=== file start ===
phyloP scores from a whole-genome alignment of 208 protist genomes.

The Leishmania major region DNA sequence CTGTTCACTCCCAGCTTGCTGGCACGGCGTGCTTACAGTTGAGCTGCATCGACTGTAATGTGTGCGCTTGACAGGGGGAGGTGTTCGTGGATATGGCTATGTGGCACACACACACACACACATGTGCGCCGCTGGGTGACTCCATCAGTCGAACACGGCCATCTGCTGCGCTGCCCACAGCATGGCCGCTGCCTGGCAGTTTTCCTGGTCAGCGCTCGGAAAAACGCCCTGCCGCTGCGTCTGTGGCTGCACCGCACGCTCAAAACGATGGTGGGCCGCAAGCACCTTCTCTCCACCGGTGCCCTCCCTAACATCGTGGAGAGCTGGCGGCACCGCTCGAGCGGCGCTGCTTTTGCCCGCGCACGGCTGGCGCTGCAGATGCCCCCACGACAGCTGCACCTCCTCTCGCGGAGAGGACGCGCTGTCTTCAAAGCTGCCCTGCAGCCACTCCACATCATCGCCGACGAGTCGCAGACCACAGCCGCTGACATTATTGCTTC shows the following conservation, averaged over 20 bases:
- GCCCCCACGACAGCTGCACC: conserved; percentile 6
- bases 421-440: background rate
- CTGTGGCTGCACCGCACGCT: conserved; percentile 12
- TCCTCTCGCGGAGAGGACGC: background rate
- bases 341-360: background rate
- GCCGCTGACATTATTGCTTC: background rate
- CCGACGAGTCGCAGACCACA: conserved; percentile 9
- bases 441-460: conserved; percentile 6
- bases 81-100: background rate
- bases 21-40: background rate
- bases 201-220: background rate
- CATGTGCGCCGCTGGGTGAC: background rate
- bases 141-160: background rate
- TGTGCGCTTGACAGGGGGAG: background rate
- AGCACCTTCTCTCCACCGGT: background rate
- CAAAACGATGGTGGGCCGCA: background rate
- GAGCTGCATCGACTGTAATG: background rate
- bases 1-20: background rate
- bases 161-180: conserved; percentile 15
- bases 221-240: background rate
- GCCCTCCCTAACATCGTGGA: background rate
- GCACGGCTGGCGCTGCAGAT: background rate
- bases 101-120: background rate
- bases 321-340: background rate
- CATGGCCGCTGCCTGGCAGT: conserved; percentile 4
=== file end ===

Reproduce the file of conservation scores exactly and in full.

phyloP scores from a whole-genome alignment of 208 protist genomes.

The Leishmania major region DNA sequence CTGTTCACTCCCAGCTTGCTGGCACGGCGTGCTTACAGTTGAGCTGCATCGACTGTAATGTGTGCGCTTGACAGGGGGAGGTGTTCGTGGATATGGCTATGTGGCACACACACACACACACATGTGCGCCGCTGGGTGACTCCATCAGTCGAACACGGCCATCTGCTGCGCTGCCCACAGCATGGCCGCTGCCTGGCAGTTTTCCTGGTCAGCGCTCGGAAAAACGCCCTGCCGCTGCGTCTGTGGCTGCACCGCACGCTCAAAACGATGGTGGGCCGCAAGCACCTTCTCTCCACCGGTGCCCTCCCTAACATCGTGGAGAGCTGGCGGCACCGCTCGAGCGGCGCTGCTTTTGCCCGCGCACGGCTGGCGCTGCAGATGCCCCCACGACAGCTGCACCTCCTCTCGCGGAGAGGACGCGCTGTCTTCAAAGCTGCCCTGCAGCCACTCCACATCATCGCCGACGAGTCGCAGACCACAGCCGCTGACATTATTGCTTC shows the following conservation, averaged over 20 bases:
- GCCCCCACGACAGCTGCACC: conserved; percentile 6
- bases 421-440: background rate
- CTGTGGCTGCACCGCACGCT: conserved; percentile 12
- TCCTCTCGCGGAGAGGACGC: background rate
- bases 341-360: background rate
- GCCGCTGACATTATTGCTTC: background rate
- CCGACGAGTCGCAGACCACA: conserved; percentile 9
- bases 441-460: conserved; percentile 6
- bases 81-100: background rate
- bases 21-40: background rate
- bases 201-220: background rate
- CATGTGCGCCGCTGGGTGAC: background rate
- bases 141-160: background rate
- TGTGCGCTTGACAGGGGGAG: background rate
- AGCACCTTCTCTCCACCGGT: background rate
- CAAAACGATGGTGGGCCGCA: background rate
- GAGCTGCATCGACTGTAATG: background rate
- bases 1-20: background rate
- bases 161-180: conserved; percentile 15
- bases 221-240: background rate
- GCCCTCCCTAACATCGTGGA: background rate
- GCACGGCTGGCGCTGCAGAT: background rate
- bases 101-120: background rate
- bases 321-340: background rate
- CATGGCCGCTGCCTGGCAGT: conserved; percentile 4